Facebook’s motto for many years was “move fast and break things.” Regardless of one’s opinion on Facebook, it’s hard to argue that this wasn’t the strategically correct business decision: it enabled a period of rapid growth where they outcompeted almost every other social network and established one of the most valuable companies in the world.
This phrase and approach were repeated and copied, often blindly by many other startups. However, this isn’t a universally helpful approach. What is missed though is the context-dependence of this phrase and how specifically optimized it was for Facebook’s business model and market positioning (at the time). “Move fast and break things” is a great rule of thumb in a business where mistakes are relatively cheap and easy to fix and the rewards to being first are very high due to network effects.
If you were running, say, a nuclear power plant, a data backup service or a bank, “move fast and break things” would be a perfectly disastrous motto. These are businesses where mistakes are extremely expensive and hard (or sometimes impossible) to fix.
When you’re making a decision then, it’s important to understand the context you are operating in because the best approach is always dependent on the context.
One of the most useful tools I’ve found for understanding the context of a situation is the Cynefin framework (pronounced Kih-neh-vihn). It was developed by Dave Snowden after studying the management structure at IBM and categorizes work into four separate contexts:
Image Source: Wikipedia
The U.S. Defense Advanced Research Projects Agency has applied the framework to counterterrorism, and it is currently a key component of Singapore’s Risk Assessment and Horizon Scanning program. I used it in my book, The End of Jobs to talk about how work is changing and I’ve generally found it to be a helpful way of thinking about how to respond to problems
Simple: Building an Ikea Table
The “Simple” domain is one where the relationships between cause and effect are obvious. Anyone can apply a best practice to solve a simple problem. It’s something like putting together an Ikea table or a set of legos. In a business, something like order processing and fulfillment is generally simple. You put these items in this size box and send it to this address. There is a clear right and wrong way to do the task.
Simple problems can usually be solved either via automation (hardware or software) or very clear standard operating procedures. It’s something that can be documented easily and possibly done by a machine.
Complicated: Fixing a Car
“Complicated” occurs when the relationship between cause and effect requires analysis and investigation but is ultimately discoverable. Operating in the complicated domain requires investigation and the application of expert knowledge, but getting it done can be handled by utilizing existing expertise.
Repairing your car would be something that is complicated. If your car breaks down, it is not obvious to a non-expert how to fix it. However, a person with expertise (a mechanic in this case), can probably give you a few different “right answers” for how to repair it.
Maybe there’s a short-term option if you are in a hurry or a long-term option if you are ok with it being in the shop for a while. Maybe there’s a cheaper solution that won’t last as long and a more expensive solution that will last longer.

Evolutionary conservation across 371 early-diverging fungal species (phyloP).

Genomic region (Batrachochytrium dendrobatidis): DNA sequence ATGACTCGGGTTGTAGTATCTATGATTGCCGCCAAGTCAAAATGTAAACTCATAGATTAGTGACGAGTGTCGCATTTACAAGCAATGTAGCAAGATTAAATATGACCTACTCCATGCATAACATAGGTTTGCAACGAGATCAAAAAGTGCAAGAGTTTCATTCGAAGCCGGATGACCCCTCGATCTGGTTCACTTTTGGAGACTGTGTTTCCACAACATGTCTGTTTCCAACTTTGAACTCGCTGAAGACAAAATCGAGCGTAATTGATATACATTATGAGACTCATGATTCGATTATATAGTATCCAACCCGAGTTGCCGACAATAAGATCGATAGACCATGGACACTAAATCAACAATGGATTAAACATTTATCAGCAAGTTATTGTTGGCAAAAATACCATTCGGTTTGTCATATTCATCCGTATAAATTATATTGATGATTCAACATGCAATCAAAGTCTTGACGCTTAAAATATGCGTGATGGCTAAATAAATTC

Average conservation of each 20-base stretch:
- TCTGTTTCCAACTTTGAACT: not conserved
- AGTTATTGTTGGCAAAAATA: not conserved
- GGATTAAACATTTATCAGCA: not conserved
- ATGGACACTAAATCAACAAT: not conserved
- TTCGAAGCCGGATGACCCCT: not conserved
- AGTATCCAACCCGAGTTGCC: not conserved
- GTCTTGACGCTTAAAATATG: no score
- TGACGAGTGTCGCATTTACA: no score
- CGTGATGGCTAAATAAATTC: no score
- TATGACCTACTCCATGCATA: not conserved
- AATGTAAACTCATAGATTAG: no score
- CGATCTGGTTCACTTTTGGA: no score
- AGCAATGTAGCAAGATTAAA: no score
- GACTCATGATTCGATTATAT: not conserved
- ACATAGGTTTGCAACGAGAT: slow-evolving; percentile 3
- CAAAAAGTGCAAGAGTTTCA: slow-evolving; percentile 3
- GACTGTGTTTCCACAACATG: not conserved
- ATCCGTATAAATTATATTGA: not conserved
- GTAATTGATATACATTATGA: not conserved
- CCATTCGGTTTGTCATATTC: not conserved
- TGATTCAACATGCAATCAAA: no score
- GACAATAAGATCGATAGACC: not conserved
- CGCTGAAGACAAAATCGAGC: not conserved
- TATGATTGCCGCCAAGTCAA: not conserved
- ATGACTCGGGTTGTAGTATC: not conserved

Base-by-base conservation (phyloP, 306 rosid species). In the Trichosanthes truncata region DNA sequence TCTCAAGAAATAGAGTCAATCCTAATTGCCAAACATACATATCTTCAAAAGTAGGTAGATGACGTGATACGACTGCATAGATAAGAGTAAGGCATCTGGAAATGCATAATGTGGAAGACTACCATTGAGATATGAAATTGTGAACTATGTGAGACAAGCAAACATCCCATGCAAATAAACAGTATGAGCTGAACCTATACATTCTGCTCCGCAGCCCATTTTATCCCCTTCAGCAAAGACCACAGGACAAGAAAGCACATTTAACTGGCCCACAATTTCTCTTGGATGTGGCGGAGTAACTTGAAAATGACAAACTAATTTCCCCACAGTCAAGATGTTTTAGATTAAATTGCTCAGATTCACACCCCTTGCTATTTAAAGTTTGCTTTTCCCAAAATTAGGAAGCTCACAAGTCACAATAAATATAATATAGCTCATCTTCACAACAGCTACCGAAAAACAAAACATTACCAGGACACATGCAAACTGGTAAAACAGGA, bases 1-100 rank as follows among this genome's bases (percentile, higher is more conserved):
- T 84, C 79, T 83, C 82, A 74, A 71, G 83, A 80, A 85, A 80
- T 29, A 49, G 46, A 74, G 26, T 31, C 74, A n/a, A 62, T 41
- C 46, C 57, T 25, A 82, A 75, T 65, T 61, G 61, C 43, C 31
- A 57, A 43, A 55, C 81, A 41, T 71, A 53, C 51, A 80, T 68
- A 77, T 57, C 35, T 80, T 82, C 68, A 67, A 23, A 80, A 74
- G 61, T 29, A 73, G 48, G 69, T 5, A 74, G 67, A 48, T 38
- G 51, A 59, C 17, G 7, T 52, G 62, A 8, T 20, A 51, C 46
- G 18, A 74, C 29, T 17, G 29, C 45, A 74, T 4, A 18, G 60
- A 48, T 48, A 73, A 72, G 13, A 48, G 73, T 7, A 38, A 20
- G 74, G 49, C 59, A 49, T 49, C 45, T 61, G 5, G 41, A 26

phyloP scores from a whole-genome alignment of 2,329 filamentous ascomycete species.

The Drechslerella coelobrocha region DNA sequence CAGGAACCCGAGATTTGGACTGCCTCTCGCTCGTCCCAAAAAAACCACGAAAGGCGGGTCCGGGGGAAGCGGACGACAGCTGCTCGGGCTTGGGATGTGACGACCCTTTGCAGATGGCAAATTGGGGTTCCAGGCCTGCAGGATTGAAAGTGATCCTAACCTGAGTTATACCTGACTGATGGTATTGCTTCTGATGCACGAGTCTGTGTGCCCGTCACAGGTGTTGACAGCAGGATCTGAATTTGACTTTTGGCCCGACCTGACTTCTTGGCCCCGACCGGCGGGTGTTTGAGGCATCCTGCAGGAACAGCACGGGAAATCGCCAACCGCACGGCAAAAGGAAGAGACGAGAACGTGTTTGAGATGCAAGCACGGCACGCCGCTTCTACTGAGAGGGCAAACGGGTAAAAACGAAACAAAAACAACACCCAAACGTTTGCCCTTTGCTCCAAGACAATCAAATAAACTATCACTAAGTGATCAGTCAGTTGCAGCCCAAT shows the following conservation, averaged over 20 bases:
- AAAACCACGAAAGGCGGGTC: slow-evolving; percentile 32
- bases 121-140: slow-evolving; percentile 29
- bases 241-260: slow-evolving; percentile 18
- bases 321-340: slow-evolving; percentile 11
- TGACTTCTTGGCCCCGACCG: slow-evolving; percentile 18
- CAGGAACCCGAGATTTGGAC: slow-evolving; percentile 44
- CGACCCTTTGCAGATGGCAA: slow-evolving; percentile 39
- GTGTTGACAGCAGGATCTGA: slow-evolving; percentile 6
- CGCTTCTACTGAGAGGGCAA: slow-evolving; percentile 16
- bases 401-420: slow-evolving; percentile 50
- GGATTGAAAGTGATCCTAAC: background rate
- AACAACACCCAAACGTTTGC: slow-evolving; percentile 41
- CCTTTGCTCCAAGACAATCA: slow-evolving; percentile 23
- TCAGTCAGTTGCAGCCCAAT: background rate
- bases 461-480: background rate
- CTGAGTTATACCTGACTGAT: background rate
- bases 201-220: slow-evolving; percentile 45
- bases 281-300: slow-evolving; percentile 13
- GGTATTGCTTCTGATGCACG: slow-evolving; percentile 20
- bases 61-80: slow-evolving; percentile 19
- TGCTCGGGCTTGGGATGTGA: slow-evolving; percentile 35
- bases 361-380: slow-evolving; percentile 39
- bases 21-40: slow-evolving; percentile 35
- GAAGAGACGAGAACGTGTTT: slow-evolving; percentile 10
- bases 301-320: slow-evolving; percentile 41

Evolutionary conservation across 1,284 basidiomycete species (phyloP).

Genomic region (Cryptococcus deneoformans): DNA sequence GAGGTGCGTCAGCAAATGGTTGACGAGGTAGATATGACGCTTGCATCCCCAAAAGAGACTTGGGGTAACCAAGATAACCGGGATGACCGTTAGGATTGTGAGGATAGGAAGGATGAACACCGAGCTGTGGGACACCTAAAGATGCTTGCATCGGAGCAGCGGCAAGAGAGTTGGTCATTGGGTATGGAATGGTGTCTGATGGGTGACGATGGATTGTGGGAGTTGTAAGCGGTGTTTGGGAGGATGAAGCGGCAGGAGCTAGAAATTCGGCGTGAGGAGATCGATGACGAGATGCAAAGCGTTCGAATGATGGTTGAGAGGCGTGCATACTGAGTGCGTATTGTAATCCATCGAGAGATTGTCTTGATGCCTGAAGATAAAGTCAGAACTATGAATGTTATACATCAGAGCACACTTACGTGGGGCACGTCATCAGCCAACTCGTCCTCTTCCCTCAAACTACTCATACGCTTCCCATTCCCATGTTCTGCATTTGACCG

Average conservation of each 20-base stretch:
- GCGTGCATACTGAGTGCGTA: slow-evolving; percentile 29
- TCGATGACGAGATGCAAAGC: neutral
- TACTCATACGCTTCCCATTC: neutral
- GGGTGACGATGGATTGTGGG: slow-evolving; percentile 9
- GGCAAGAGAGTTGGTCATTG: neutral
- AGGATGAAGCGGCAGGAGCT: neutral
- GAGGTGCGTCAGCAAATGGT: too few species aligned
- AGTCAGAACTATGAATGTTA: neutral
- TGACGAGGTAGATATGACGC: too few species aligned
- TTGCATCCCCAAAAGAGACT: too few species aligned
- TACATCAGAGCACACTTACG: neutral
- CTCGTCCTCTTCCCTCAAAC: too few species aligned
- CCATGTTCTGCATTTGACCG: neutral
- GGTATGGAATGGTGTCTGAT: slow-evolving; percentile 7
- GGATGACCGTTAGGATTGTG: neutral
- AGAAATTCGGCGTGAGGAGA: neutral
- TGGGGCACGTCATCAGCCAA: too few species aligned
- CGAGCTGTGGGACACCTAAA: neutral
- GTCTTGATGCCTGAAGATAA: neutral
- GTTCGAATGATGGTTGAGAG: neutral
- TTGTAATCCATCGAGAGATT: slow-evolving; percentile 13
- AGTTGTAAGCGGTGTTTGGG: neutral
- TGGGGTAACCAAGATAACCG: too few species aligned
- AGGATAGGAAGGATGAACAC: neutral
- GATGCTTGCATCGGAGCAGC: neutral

In a complicated environment, there is not one right answer, but there are a known range of right answers. The whole is the sum of its parts. It is the domain of known unknowns where trained experts and good practices flourish.
Complex: Caring for an Ecosystem
A complex environment is one where cause and effect are impossible to disentangle. It’s based on emergent practices. It is one where there are no right answers.
It is the domain of unknown unknowns, where more entrepreneurial skills are required.
Complicated systems don’t tend to have the same level of interlinking or dependencies where one part affects another. If your radiator is leaking, it doesn’t make your tires more or less likely to go flat. Cars are complicated machines, but an expert mechanic can take one apart and reassemble it without changing a thing. The car is the sum of its parts.
A horse, or most any other biological system, is complex. If you try to take a part a horse and put it back together, you are going to have a bad time. The horse, in particular, is going to have a terrible, horrible, no good, very bad day.
Like a horse, a rainforest is in constant flux—a species becomes extinct, weather patterns change, an agricultural project reroutes a water source—and the whole is far more than the sum of its parts.
When you try to mess with a complex system, it can trigger a huge cascade of downstream consequences. As part of an antimalarial campaign in the northern states of the island of Borneo in the late 1950’s, the World Health Organization sprayed DDT, an insecticide, to kill the mosquito population.
At first, it seemed to work great. Incidences of malaria dropped which seemed to be saving lives. However, there was an unexpected, emergent outcome: house cats were poisoned by the DDT from licking the insecticide off their fur.
As the cats died off, this created another emergent phenomenon: a rise in the rat population. The increasing rat population led to an increase in rodent-related diseases such as typhus and the plague.
Whoops? The WHO ended up stopping the DDT spraying and airdropping cats back into Borneo to try and reverse the damage they’d done.
An ecosystem like Borneo is in the “complex” domain is where the relationships between cause and effect are only clear in retrospect. The problem is solved by testing new solutions and seeing the reaction. It’s an emergent practice.
Chaotic: Putting out a Forest Fire
Chaotic is the realm of, well, chaos. If you find yourself in a chaotic situation, the goal is to act quickly and try to reduce the situation to merely complex where it can be dealt with.
First responders to a fire or terrorist attack are in the realm of chaos. There is no time to think about second order effects: you just try to put the fire out and save as many people as possible. When the situation gets to some more stable level and is merely complex, you have time to start testing longer term solutions.
Cynefin for Business
Most business decisions and systems can be fit into this framework and categorizing them appropriately tell you the right response:
- Simple problems are solved by machines (hardware/software) or simple Standard Operating Procedures (SOPs).
- Complicated problems are solved by more robust SOPs and expertise